The symbol of optocoupler is use for indication of structure and function. The symbol contains the light emitter element LED and light detector such as phototransistor, photodiode and light sensitive device etc. the symbol are shown below.

The optocoupler use in AC power application is based around a diac.

The above figure shows the internal structure of optocoupler. The input pins are 1 and 2. It is a light emitting diode terminal. This led emit **infrared light** to **photosensitive transistor** on the right side. The output is taken form pin 3 and 4 which is the collector and emitter terminal of phototransistor. The output is depends on the light emitting diode. The LED is control by an external circuit. There is no any conducting material present in between photodiode and phototransistor. It is electrically isolated. The hole structure is packed in glass or transparent plastic, the electrical isolation is much higher, typically **10 kV** or higher.

The photosensor is the output circuit that can detect the light, the output will be DC and AC. Firstly the current is applied to the LED that emit the infrared light proportional to the current going through the device. When light fall on photosenstor a current flow, and switched ON. When input is interrupted, the IR beam is cut-off, causing the photosensor to stop conducting.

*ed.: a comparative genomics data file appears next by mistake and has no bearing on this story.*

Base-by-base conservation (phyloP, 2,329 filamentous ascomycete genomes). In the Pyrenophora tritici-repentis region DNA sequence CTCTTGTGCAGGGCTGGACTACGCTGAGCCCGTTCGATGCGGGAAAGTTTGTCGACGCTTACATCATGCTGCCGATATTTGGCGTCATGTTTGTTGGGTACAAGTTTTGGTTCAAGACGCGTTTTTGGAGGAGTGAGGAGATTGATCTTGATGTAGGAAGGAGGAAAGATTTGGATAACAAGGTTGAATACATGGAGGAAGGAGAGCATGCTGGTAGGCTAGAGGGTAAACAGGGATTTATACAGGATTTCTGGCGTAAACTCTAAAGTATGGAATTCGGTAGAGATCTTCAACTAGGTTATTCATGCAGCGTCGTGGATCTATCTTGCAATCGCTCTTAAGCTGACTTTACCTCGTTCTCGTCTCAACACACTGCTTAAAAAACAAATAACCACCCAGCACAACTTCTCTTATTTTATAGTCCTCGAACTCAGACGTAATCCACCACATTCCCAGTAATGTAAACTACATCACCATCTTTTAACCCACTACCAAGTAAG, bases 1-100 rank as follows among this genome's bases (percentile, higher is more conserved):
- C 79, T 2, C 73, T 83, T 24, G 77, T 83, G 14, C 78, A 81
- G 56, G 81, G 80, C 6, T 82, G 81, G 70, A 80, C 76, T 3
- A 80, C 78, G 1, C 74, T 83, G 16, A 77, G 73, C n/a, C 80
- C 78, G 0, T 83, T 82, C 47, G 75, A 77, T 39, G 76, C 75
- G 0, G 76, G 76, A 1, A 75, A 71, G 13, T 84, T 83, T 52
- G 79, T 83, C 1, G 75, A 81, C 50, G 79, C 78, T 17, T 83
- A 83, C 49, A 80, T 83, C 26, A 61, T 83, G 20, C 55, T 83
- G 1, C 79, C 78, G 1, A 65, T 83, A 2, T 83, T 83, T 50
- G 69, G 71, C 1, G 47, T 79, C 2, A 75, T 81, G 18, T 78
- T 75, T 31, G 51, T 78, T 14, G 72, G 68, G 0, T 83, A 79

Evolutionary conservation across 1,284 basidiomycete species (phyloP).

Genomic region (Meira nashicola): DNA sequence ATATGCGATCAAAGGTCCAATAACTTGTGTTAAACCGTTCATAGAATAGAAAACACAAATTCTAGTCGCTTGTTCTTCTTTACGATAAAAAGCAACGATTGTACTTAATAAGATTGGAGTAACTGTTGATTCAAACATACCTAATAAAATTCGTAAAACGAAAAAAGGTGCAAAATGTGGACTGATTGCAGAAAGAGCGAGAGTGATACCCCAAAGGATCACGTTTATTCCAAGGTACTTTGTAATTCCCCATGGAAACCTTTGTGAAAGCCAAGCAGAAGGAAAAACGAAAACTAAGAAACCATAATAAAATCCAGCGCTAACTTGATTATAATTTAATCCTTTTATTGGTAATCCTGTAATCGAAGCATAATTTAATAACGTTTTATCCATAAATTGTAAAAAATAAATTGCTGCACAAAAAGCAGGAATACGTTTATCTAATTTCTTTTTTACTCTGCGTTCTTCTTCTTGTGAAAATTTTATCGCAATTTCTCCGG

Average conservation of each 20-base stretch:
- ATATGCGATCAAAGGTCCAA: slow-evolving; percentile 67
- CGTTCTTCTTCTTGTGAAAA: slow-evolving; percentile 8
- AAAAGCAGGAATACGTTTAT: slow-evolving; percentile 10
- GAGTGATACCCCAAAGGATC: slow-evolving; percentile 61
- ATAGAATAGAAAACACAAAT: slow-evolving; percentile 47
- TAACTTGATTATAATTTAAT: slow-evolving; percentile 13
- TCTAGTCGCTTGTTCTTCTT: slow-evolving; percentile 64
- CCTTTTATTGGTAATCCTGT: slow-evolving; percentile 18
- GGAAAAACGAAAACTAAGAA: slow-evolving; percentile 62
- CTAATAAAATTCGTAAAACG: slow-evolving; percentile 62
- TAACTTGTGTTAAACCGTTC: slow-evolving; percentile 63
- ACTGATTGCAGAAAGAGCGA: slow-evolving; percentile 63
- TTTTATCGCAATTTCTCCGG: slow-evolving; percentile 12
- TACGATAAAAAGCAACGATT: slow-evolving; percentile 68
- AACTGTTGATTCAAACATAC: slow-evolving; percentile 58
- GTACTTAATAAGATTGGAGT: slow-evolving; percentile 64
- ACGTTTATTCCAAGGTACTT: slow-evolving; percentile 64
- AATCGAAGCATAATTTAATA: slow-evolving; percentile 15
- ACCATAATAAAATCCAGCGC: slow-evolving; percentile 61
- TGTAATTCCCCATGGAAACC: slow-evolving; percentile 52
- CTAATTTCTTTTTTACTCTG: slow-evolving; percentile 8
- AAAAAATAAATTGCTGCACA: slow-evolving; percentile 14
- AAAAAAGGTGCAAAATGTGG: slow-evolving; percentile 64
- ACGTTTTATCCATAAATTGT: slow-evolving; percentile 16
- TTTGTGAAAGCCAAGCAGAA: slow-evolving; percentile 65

There are several specifications that need to be taken into account when using opto-couplers and opto-isolators:

The current transformer ratio is a ratio of output current in photosenstor to input current in LED. The current transfer ratio (CTR) are vary according to the type of optocoupler is use in output side. The photdarlington type has much higher than ordinary phototransistor.*Current transfer ratio, CTR:*In order to understand the maximum data rate in it. It is necessary to know the bandwidth. The phototransistor type bandwidth is 250 kHz and photodarlingtons bandwidth is around tenth digits.*Bandwidth:*It is current required for LED. This current is control by using resistor.*Input current:*-
The optocoupler use photosensor using transistor. The maximum output is equal to V*Output device maximum voltage:*_{CE(max)}for the transistor.

There is slightly difference between optocoupler and solid state relays which is described below-

- The solid state relay are use as a electronics switch to control the AC and DC power.